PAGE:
Nanotechnology Now

Our NanoNews Digest Sponsors





Heifer International

Wikipedia Affiliate Button


android tablet pc

Home > Press > Spin Doctors: Opening the door to studying new, very fast quantum processes

Ames Lab theoretical physicist Viatcheslav Dobrovitski was recently part of a team that produced and controlled rotations of a single quantum spin at rates less than one trillionth of a second.
Ames Lab theoretical physicist Viatcheslav Dobrovitski was recently part of a team that produced and controlled rotations of a single quantum spin at rates less than one trillionth of a second.

Abstract:
For many exciting applications - from someday building quantum computers to developing ultra-precise magnetometry and improving quantum communication across fiber-optic networks - scientists need to better understand really fast and really small quantum systems. Theoretical physicist Viatcheslav Dobrovitski of DOE's Ames Laboratory recently worked with researchers at Lawrence Berkeley National Laboratory and the University of California Santa Barbara to take a significant step forward in the study of quantum processes.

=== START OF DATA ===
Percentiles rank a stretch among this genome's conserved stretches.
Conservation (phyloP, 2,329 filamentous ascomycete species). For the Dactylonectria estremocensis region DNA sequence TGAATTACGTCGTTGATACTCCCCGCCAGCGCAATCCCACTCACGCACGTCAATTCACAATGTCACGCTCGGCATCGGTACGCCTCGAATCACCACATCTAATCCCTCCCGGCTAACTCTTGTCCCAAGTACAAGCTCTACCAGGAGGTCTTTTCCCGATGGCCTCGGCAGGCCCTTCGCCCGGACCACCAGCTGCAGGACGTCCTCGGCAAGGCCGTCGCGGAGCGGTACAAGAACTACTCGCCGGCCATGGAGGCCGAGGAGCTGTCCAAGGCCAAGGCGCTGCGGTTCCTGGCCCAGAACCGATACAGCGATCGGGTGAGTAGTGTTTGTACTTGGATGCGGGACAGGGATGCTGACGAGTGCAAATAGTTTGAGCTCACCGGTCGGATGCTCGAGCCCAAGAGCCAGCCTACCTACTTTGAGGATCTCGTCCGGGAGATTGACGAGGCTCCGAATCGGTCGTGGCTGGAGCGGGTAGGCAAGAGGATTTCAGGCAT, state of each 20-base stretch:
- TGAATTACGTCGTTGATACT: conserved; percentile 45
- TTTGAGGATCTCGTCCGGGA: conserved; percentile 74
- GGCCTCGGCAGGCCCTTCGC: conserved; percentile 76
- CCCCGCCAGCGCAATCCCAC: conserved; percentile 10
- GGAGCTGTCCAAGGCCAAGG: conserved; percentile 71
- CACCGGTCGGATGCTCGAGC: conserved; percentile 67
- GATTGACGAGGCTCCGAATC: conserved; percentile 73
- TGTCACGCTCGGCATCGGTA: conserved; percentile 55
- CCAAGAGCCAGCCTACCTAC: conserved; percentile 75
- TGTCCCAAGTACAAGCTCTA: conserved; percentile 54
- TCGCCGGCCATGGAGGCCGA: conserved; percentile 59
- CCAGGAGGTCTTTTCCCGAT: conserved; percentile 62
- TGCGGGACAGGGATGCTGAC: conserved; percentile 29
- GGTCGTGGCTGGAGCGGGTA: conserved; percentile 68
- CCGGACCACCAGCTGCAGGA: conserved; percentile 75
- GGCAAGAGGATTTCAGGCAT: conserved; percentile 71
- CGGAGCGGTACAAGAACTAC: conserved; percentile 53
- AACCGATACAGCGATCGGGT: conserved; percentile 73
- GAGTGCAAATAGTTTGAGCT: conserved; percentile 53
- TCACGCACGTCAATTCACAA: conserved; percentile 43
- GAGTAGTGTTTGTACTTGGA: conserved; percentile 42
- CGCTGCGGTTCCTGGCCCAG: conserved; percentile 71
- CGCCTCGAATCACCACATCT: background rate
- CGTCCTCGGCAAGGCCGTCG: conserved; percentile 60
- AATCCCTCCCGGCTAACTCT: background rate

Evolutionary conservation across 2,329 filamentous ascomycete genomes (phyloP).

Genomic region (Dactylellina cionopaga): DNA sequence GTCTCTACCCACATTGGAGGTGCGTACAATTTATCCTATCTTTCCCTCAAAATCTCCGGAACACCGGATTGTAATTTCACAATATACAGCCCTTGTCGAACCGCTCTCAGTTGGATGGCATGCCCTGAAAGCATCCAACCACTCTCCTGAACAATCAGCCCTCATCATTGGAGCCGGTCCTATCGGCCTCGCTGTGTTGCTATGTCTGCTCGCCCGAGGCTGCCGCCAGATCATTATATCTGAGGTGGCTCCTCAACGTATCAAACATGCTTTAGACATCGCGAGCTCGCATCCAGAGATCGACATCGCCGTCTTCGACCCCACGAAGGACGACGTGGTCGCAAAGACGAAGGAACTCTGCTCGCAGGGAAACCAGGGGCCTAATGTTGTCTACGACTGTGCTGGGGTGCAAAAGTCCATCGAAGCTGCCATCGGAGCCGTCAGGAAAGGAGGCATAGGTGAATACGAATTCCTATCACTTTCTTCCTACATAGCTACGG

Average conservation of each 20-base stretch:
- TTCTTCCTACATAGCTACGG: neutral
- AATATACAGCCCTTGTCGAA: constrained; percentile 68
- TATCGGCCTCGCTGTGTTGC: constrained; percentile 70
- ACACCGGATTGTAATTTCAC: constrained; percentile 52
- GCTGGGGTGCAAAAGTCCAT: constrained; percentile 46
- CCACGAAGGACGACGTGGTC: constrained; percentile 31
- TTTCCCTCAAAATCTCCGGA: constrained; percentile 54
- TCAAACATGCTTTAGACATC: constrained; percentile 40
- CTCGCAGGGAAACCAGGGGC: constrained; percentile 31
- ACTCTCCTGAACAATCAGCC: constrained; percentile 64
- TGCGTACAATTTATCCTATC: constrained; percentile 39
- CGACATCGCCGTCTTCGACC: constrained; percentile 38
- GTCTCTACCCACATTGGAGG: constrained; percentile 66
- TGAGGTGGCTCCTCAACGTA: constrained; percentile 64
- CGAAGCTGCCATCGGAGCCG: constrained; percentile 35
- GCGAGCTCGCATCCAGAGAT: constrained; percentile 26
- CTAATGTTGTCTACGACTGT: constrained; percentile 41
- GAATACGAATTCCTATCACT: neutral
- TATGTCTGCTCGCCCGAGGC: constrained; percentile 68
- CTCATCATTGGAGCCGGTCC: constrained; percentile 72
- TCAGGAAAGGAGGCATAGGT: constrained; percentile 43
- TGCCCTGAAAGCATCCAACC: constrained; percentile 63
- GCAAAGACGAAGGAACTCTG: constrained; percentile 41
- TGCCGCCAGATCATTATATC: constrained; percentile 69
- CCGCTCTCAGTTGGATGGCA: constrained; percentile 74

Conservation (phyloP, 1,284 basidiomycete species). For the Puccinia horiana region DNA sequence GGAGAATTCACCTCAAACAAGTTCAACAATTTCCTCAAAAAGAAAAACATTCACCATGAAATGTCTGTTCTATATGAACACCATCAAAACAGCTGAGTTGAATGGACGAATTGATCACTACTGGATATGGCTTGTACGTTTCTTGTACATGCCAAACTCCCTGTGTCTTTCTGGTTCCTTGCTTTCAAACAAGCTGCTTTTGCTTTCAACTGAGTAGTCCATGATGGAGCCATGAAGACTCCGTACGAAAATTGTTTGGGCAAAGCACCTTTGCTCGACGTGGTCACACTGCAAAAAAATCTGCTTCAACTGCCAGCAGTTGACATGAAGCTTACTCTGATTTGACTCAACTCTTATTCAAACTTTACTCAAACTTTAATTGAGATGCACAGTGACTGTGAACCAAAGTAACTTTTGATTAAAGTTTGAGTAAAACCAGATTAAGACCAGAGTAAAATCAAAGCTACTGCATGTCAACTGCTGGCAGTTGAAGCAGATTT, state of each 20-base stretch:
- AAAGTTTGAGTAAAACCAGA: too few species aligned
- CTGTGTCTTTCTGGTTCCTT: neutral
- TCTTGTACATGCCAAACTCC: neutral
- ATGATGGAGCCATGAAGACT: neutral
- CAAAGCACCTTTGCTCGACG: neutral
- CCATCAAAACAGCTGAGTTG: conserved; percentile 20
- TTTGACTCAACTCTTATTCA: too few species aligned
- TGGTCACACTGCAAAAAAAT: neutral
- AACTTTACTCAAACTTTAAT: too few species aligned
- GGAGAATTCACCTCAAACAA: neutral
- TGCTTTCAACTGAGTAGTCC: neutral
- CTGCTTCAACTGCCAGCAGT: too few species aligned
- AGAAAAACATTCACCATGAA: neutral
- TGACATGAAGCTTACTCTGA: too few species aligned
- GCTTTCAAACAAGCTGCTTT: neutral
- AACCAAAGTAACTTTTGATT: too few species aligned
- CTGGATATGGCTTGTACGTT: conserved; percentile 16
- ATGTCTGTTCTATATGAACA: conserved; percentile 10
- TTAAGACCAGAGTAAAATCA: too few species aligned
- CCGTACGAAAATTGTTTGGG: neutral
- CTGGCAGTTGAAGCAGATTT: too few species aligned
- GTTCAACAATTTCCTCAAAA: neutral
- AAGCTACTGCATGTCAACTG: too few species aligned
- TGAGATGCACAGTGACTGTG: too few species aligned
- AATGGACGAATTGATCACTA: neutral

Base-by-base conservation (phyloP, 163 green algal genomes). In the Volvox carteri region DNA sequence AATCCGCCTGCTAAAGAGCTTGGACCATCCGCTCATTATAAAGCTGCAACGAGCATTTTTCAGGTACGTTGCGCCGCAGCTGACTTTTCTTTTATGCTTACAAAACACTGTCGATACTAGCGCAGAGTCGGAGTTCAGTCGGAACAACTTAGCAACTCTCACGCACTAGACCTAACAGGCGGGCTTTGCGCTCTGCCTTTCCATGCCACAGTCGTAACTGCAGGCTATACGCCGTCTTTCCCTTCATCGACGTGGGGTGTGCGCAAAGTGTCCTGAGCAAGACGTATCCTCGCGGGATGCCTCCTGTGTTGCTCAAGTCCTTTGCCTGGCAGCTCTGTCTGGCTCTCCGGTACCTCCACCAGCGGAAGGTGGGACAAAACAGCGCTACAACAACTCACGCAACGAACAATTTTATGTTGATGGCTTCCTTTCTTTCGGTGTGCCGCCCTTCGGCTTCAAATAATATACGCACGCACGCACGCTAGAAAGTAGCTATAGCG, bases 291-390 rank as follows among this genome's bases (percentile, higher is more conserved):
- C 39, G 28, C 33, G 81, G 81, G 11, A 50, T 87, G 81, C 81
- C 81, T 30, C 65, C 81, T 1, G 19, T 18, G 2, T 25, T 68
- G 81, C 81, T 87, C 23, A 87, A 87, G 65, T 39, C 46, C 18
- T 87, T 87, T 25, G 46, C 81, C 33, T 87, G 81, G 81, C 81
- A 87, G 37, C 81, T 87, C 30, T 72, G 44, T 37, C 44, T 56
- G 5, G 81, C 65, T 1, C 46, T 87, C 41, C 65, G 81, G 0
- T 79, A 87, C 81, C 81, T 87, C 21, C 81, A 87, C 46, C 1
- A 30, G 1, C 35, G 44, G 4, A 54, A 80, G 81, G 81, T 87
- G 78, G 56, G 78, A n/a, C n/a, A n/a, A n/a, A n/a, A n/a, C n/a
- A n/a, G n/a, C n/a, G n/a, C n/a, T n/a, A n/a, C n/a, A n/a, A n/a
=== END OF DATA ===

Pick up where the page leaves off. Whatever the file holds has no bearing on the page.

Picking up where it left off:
Spin Doctors: Opening the door to studying new, very fast quantum processes

Ames, IA | Posted on May 11th, 2010

The team produced and controlled coherent rotations of a single quantum spin at rates less than one trillionth of a sec­ond. The group's discoveries, which appeared in a recent issue of Science, open the window to study­ing new, very fast quantum processes that were previ­ously impossible to detect and analyze.